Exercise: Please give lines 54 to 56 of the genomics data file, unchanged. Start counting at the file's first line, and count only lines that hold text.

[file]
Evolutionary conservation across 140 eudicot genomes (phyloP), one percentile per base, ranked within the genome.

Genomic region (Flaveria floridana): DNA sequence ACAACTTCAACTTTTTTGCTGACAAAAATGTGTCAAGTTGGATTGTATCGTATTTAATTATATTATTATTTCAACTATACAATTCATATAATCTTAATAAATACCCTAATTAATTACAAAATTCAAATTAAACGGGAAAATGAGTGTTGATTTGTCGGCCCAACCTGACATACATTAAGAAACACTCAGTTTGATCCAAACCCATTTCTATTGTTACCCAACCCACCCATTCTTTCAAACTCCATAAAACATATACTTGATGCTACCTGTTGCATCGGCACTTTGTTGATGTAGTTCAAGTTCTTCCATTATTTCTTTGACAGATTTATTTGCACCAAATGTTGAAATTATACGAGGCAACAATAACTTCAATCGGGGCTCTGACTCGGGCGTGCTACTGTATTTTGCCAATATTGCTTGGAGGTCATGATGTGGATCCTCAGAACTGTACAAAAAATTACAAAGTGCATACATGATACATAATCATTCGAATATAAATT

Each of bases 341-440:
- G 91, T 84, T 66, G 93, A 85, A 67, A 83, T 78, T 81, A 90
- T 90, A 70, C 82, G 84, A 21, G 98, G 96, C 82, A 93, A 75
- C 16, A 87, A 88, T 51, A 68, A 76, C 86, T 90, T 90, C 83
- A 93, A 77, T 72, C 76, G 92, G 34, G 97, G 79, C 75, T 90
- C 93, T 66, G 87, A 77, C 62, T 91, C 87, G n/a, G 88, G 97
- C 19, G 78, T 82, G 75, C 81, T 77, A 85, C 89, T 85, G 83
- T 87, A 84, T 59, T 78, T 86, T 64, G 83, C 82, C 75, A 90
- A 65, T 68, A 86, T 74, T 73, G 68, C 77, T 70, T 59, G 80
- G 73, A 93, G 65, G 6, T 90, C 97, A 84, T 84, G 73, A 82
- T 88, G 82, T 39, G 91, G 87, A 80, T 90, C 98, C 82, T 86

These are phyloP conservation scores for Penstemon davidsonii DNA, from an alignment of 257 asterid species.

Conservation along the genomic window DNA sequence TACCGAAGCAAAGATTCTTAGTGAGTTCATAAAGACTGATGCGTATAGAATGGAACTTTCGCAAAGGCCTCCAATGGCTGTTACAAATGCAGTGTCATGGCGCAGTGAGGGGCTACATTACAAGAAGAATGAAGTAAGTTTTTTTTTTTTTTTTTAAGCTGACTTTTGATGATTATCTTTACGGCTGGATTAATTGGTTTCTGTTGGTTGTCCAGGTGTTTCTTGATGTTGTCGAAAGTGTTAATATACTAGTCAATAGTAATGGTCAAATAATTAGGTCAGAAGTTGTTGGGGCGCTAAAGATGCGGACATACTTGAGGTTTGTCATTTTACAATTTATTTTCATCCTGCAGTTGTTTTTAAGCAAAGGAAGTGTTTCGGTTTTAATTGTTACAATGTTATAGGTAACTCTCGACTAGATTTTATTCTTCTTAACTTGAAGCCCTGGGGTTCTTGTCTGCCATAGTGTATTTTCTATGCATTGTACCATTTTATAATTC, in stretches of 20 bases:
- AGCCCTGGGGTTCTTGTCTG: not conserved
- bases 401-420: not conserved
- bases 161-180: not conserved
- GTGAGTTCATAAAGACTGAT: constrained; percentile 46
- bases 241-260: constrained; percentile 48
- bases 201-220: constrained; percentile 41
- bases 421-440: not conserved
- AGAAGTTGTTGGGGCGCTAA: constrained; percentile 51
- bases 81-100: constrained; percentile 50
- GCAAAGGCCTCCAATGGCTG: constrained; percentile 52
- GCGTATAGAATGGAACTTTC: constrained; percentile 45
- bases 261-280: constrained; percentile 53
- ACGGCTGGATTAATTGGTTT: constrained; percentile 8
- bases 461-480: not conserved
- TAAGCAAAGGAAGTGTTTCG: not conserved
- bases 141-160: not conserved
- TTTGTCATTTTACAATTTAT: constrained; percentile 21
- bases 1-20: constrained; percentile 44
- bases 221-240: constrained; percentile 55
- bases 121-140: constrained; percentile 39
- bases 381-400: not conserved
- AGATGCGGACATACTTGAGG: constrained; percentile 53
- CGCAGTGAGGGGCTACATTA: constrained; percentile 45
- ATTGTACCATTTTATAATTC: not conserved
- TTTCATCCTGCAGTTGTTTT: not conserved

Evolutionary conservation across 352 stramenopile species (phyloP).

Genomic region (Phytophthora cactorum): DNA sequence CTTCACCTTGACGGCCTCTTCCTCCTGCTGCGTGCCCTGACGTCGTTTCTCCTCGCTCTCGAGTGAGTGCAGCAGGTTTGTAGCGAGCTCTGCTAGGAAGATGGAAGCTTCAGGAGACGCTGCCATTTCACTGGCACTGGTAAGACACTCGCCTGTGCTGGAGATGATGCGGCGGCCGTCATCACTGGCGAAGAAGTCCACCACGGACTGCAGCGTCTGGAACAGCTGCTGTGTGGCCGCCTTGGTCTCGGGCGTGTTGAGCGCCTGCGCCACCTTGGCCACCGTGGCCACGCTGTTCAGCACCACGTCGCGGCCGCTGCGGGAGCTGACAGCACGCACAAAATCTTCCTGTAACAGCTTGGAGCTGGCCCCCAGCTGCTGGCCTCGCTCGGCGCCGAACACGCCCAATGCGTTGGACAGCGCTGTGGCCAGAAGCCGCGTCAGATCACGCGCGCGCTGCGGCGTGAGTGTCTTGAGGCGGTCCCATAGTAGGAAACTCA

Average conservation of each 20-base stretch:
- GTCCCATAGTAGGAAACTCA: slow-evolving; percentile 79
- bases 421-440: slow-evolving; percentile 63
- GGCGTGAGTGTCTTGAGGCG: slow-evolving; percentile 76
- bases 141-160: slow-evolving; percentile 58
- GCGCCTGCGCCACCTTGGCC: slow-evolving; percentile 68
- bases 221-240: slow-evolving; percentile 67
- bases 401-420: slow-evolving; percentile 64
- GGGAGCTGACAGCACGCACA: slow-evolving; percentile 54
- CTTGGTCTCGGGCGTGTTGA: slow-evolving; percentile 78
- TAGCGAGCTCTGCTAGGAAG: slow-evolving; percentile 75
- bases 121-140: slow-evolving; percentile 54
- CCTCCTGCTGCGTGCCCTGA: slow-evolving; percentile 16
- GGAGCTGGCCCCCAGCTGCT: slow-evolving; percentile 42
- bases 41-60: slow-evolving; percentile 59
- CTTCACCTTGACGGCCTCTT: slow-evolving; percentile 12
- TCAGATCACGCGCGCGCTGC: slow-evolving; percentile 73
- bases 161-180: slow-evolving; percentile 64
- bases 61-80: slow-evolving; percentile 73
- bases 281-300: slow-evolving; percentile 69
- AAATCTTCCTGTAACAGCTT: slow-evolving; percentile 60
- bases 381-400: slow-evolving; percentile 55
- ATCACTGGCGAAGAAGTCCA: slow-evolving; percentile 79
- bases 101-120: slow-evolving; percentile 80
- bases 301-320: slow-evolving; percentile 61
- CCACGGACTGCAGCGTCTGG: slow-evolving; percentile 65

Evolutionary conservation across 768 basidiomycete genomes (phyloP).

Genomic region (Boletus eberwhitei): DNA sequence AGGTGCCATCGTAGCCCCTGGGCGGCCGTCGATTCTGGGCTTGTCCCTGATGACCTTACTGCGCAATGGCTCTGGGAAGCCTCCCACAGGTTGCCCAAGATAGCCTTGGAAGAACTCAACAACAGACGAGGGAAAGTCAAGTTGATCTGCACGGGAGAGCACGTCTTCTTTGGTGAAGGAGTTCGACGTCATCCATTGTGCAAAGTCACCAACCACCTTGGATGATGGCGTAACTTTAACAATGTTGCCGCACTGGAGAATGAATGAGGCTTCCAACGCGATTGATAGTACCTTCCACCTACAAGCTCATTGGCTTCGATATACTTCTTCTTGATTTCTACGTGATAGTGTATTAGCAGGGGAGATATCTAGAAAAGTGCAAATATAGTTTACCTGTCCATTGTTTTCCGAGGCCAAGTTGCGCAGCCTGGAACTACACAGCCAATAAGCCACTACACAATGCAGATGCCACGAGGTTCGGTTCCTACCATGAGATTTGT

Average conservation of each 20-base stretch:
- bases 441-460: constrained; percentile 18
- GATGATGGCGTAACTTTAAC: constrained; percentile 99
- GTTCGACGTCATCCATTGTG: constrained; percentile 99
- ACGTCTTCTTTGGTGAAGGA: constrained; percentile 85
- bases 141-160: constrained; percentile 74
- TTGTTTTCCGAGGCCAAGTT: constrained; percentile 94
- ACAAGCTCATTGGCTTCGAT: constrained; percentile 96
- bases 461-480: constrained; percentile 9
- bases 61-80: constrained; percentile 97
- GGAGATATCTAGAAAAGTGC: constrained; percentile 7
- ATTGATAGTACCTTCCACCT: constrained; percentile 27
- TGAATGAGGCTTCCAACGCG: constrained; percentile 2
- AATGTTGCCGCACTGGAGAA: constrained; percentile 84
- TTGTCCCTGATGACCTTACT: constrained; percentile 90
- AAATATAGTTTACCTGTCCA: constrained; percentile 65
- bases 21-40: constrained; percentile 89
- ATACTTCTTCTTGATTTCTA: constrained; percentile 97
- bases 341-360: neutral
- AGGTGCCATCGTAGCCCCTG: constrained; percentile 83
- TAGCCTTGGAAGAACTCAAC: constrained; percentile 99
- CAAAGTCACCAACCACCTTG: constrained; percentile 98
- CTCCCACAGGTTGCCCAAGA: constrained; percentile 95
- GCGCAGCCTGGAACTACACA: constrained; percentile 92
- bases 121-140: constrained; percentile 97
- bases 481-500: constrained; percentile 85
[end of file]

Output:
- bases 121-140: slow-evolving; percentile 54
- CCTCCTGCTGCGTGCCCTGA: slow-evolving; percentile 16
- GGAGCTGGCCCCCAGCTGCT: slow-evolving; percentile 42